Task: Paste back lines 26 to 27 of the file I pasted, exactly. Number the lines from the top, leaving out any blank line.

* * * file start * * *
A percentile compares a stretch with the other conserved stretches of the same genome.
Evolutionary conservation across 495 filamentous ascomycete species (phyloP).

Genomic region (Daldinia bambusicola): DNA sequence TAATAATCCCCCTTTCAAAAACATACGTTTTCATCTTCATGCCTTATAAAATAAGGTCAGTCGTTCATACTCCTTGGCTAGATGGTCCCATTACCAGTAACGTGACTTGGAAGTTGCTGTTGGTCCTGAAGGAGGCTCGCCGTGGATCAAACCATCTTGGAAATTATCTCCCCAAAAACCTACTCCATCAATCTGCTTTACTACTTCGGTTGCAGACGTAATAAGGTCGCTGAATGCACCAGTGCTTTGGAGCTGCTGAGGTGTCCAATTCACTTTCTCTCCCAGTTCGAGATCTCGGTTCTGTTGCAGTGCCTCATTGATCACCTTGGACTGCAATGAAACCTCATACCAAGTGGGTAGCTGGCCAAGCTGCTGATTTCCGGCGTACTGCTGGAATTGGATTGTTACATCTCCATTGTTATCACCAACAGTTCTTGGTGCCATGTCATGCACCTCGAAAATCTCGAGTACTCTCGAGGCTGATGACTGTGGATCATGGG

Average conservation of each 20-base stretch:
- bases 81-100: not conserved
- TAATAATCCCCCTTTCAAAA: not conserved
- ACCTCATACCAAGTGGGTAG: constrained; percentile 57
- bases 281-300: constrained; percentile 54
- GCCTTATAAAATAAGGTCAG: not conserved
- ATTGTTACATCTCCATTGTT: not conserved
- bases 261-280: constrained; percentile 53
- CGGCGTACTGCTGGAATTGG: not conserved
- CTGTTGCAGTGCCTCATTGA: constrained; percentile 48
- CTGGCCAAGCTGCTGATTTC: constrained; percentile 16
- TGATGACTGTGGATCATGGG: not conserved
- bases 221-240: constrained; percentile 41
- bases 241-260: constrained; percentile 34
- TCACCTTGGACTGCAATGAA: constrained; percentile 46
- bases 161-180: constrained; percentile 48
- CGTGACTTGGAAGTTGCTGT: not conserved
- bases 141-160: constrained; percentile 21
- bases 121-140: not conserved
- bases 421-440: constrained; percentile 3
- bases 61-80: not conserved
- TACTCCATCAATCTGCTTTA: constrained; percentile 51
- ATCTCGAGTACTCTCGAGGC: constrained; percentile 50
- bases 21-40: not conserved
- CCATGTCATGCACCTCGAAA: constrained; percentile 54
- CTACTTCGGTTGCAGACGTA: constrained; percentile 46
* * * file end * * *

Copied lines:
- ATCTCGAGTACTCTCGAGGC: constrained; percentile 50
- bases 21-40: not conserved